In fact, every ~100 valve bodies, we select one for additional testing. We test this leak point after cycling this valve thousands of times in properly filtered oil, replicating years of use and abuse in a well maintained truck. We do this because we wholly expect our products to be abused and neglected, and engineer and manufacture them accordingly; not to break.
We have discovered that even after this aggressive form of testing, the valve holds no measurably lower amount of vacuum pressure than before. The data there within justifies the conclusion that this solution has no rational lifespan, and is to be considered a long term solution to this style of crossleak. This means, from an engineering perspective, that this choice of SSV solution is superior in the interest of longevity, reliability, practicality and performance.
This technology is unfortunately not available without machine work and is only available in our proprietary transmissions and valve bodies, though our Bulletproof68 kit does offer an anti-seize solution for this that is excellent for presently healthy valve bodies.
Problem 4: The Solenoid Pack
In association with this, is the solenoid pack itself. The solenoid pack is the “box” of electronics that bolts to the valve body and controls the activation of clutches inside the transmission in conjunction with the TCM’s adaptive shift logic using “Boolean” style logic and logic gates in the internal pressure manifold of the solenoid pack to comply with TCM issued commands.
Simply put, it’s the electronic part of the valve body with the solenoids, it fails a lot over time, replace it with a brand new OEM unit every rebuild, do not use an aftermarket solenoid pack! They are far more prone to failure. Solenoid packs with a “Black” rubber weather ring around them are aftermarket. We offer brand new OEM solenoid packs here:
Problem 5: The Separator Plate
A further failure is the separator plate itself. The separator plate is the component that functions as a gasket the upper and lower half of the valve body assembly. This would be like a head gasket in the motor, it is a steel plate with holes laser cut into it to perpetuate oil circuitry in the valve body.
The failure here is two-fold; firstly, that the separator plate is too thin and just simply leaks, and secondarily, that the oil circuitry is just not efficient and an updated design is a critical opportunity to enhance how this transmission behaves. Aftermarket plates should also be thicker as the thickness of this plate is not nearly as fussy as a head gasket job. (PTV clearance, etc.) Below pictured is a "bonded" style aftermarket separator plate.
Problem 6: The Low/Reverse Switch Valve
Yet another failure to the 68RFE Valve Body is the L/R switch valve, the L/R switch valve is a small valve the size of a pea that controls the application of the L/R clutch pack when directed by the L/R oil solenoid. This valve rarely fails, but when it does, it either crossleaks immensely causing potential P0736 (Incorrect gear ratio reverse) or P0731 (Incorrect gear ratio first gear) codes. The solution here is a precision machined aluminum valve that features cleaning lands to prevent bore wear over time.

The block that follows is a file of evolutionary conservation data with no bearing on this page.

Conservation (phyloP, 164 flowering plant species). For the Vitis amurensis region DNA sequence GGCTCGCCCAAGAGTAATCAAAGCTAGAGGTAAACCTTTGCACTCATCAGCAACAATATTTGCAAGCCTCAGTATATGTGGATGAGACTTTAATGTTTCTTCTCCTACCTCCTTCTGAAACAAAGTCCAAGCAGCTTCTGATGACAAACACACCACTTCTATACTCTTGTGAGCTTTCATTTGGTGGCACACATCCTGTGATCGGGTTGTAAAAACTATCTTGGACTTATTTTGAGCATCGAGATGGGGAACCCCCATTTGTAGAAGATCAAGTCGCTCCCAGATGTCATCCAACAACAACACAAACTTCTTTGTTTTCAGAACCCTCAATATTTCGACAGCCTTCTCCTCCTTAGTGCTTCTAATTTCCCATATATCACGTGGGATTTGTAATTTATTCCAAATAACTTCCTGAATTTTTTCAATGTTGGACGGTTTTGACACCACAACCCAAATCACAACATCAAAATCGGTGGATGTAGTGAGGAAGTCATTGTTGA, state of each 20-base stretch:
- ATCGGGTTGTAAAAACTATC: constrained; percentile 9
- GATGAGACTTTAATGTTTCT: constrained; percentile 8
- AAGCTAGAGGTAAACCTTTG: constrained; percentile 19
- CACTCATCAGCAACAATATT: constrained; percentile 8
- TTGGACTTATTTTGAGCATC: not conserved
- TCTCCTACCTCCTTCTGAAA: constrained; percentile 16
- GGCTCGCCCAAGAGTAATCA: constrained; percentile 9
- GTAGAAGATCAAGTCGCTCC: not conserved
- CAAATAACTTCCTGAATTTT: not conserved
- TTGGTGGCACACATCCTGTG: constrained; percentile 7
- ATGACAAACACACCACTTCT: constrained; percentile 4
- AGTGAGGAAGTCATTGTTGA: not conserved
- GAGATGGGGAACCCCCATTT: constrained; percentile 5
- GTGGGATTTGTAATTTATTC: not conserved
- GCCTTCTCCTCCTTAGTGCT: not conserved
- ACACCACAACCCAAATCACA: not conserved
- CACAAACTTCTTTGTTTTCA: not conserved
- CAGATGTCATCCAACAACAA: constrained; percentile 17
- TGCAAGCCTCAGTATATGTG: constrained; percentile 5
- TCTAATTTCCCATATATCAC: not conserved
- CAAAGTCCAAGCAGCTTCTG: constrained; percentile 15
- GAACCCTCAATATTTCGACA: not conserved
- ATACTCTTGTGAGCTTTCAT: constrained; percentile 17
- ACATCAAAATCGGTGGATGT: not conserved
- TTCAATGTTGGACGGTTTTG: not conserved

Problem 7: The Lower Valve Body/Channel Plate
Lastly, and not least, the transfer plate of the transmission is the lower half of the valve body. It simply directs oil about the valve body in a convoluted fashion. There are two problems with this plate, both design and quality. The design is inefficient because it endorses limitation to potential line pressure capabilities by forcing oil directly to the PRV bore of the pump for relief.
The quality concern is that this is the softest metal used anywhere in the 68RFE Transmission. It is incredibly soft and will flex aggressively over time. For customers considering products like our Bulletproof68 kit, a billet channel plate is a must if you plan to run added line pressure, even for reliability reasons.
The solution here, as pictured above, is very complex, one must precision machine this plate to perfection on a CNC machine, later being cleaned of excess metal waste and then flattened using a laser. Further, one must modify the oil circuitry by hand to create a relief before the PRV bore enabling higher pressure without modifying the pump, whilst maintaining proper oil geometry across the rest of the unit. Our Formula One Billet Channel Plate is a direct solution for these known ailments.
Optimally, aftermarket plates like our’s often come with modifications pre-made and are manufactured from high quality billet materials that are design to be totalitarian and life-long solutions that never fail. These are called “Billet Channel Plates” and are critical. Our flagship Formula One Valve Body is warrantied for life because of this specific modification, tandem with our NeverLeak valves. It encompasses all of these solutions in one ready to bolt in package. One can read more here:
There beyond, pictured below is an example of a billet 68RFE valve body channel plate.
To conclude, the 68RFE Valve Body is undeniably the largest failure point in the entire unit. Above, we’ve assessed why this occurs from a technical perspective and presented informative data and content to educate our consumers on the failures and solutions needed to modify and upgrade a quality 68RFE Transmission. For further education, we encourage you to call us Monday through Friday and talk to one of our 68RFE experts!